Friday, October 26, 2007

The Bird Cage

Photo: Stuart Candy

On Tuesday, 16 October 02007, this bronze plaque appeared on the corner of Maunakea and Pauahi Streets in Chinatown, Honolulu -- testimony to the resilient response of the community to a hypothetical tragedy that would not occur for another ten years.

Chinatown has in its history been ravaged by the plague, quarantined, and burned to the ground. In April 02016, the future rhymes with bygone times as bird flu rears its beady-eyed little head. Our distributed installation played out the scenario in reverse, from the installation of the memorial 18 months after the outbreak...

Photo: Bram Goots

Photo: Stuart Candy

To the revival of entrepreneurial activity shortly after the epidemic...

"Dust to Dust" flyer: Matthew Jensen

Photo: Bram Goots

Photo: Stuart Candy

"Jake Stuart" poster: Matthew Jensen / Photo: Bram Goots

Photo: Bram Goots

Photo: Stuart Candy

"Still Paradise" poster: Matthew Jensen

To official notices posted by the National Agency for Investigative Epidemiology (N.A.I.E.) as the crisis was brought under control...

"Evacuation" poster: Matthew Jensen / Photo: Stuart Candy

Photo: Bram Goots

Photo: Stuart Candy

"All Clear" poster: Matthew Jensen / Photo: Stuart Candy

Photo: Stuart Candy

To impromptu messages placed in the streets by ordinary people when the outbreak first occurred...

"Missing" installation design: Matthew Jensen / Photo: Stuart Candy

Photo: Stuart Candy

Photo: Stuart Candy


Below, the outline scenario that Jake Dunagan and I wrote for this third phase of FoundFutures : Chinatown...

THE BIRD CAGE ~02016
What if Chinatown were ground zero of a new influenza epidemic?

Chinatown has long been haunted by tragedy. In 01886 and again in 01900, it was burned to the ground. When a deadly strain of influenza called H8N2 broke out in April 02016, this tragedy in paradise was global news; but local authorities acted quickly. Aircraft were grounded and as Honolulu's "Hang Ten Flu" took hold, the National Guard immediately quarantined Chinatown and systematically raided all residences and businesses in search of individuals exhibiting symptoms.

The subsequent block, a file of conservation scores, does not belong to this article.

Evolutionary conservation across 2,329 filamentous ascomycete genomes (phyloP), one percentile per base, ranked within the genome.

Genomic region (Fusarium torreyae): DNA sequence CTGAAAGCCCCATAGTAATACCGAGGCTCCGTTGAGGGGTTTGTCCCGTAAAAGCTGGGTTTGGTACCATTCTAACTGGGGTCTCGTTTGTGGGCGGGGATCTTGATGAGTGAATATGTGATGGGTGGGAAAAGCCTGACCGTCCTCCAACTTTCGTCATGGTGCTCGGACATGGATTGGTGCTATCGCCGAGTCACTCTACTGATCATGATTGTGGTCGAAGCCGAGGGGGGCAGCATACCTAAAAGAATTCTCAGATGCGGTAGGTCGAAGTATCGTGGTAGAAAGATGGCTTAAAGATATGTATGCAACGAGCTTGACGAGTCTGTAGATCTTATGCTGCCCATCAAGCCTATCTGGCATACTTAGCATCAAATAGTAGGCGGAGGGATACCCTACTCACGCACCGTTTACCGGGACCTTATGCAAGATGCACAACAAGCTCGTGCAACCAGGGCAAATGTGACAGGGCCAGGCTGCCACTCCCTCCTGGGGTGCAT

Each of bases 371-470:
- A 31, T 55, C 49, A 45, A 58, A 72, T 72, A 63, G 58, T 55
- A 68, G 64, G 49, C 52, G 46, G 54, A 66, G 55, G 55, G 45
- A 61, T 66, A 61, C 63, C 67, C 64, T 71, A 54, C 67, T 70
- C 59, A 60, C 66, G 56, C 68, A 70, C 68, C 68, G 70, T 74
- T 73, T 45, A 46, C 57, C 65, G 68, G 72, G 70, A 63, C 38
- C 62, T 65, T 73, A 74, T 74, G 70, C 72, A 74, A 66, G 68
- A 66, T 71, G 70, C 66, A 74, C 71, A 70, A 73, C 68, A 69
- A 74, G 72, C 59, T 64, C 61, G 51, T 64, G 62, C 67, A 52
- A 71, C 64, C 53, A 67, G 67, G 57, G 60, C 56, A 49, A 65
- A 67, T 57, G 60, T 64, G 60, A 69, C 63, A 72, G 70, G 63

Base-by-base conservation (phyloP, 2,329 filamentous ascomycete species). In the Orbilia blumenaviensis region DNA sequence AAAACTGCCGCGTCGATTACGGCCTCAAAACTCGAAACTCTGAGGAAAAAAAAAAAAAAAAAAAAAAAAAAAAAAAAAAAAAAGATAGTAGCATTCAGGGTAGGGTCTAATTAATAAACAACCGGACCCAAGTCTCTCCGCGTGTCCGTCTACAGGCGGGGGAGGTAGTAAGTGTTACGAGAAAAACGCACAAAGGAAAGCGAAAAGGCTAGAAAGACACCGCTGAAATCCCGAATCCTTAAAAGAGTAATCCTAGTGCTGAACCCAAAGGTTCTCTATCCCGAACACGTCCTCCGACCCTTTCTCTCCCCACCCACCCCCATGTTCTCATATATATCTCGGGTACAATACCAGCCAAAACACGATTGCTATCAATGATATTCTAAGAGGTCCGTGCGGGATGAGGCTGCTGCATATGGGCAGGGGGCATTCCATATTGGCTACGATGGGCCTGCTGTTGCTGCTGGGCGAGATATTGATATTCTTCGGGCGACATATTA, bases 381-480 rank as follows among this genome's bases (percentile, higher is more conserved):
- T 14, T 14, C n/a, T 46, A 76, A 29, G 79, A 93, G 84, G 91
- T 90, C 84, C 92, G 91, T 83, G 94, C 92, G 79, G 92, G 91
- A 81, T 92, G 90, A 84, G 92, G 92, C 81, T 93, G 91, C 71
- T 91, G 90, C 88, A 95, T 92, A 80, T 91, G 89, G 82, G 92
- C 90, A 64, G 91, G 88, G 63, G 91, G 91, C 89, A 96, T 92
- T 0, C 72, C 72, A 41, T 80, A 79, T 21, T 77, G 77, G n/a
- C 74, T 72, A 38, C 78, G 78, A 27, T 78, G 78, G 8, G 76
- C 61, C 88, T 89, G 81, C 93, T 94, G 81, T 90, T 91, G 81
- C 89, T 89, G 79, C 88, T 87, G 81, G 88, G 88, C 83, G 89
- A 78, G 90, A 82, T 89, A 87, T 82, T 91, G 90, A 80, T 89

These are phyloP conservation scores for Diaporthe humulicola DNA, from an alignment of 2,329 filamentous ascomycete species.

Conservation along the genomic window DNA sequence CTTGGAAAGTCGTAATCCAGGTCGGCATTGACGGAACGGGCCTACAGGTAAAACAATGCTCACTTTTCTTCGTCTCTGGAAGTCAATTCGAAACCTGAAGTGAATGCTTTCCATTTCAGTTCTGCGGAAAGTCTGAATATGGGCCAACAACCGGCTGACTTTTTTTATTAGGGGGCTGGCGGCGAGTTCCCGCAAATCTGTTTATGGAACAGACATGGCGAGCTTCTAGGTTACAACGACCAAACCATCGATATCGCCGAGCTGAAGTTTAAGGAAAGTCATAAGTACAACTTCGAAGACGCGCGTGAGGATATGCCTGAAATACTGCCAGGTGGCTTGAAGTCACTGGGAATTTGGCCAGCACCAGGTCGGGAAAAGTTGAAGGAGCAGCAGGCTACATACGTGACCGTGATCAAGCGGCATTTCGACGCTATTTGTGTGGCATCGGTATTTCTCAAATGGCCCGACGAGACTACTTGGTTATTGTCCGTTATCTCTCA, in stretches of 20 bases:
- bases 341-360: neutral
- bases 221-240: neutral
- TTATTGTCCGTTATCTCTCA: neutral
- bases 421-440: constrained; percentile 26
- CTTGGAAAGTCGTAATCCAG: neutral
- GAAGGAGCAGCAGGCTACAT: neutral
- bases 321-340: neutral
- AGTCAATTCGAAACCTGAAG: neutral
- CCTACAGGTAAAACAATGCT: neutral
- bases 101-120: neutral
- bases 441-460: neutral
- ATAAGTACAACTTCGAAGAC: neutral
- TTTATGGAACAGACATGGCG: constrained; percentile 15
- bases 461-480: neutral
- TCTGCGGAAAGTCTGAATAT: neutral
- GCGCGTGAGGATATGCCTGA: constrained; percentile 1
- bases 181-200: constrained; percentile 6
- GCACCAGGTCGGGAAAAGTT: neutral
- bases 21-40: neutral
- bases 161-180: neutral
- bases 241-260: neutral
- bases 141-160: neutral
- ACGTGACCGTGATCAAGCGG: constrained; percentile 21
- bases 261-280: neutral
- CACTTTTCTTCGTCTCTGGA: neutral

The rapid response of authorities, and establishment of military/medical checkpoints along all highways across the island, meant that the crisis could be confined to O'ahu. Residents and visitors at risk of infection were relocated to mobile quarantine facilities in Honolulu or on the North Shore (several cruise liners were requisitioned for this purpose by the National Agency for Investigative Epidemiology, the newly established, disease-oriented tactical response branch of FEMA). The ill were then shipped to more secure facilities on Moloka'i for treatment -- and, in one out of every three cases, burial.

The "Weeping Spring" of 02016 brought tourism and most other aspects of everyday life on O'ahu to a standstill. The origins of the virus remain controversial -- at first thought to due to low-quality imported poultry, the outbreak has reportedly been traced to a security lapse at a university research facility on the island. Investigations are still underway.

During the tragedy, the community of Chinatown was frozen. A high proportion of residents lost family members, and the cessation of construction which had occurred at first from necessity was extended while residents debated next steps. However, eighteen months later the citizenry has regrouped and, led by a newly elected, youthful Mayor C. Ballesteros, a renewed sense of shared purpose and identity is discernible. The temporary interruption in shipments and motorized traffic had the effect of heightening awareness of Hawaii's isolation, and increased calls for self-reliance. Many residents have begun cultivating their own food sources, and plans are afoot to turn a number of Chinatown streets into public gardens.

[Update 30 October 02007: See also previous scenario... Green Dragon / Next post... Outdoor installation takes cover]

2 comments:

tokyocrunch said...

Special thanks to those members of the RitualLab who assisted in the design of future artifacts:

Brent Rinne
Nathan Verrill
and
Kristin Dennis

(I'm pleased as punch to have been a part of it.)

Well done, Stuart & Jake.

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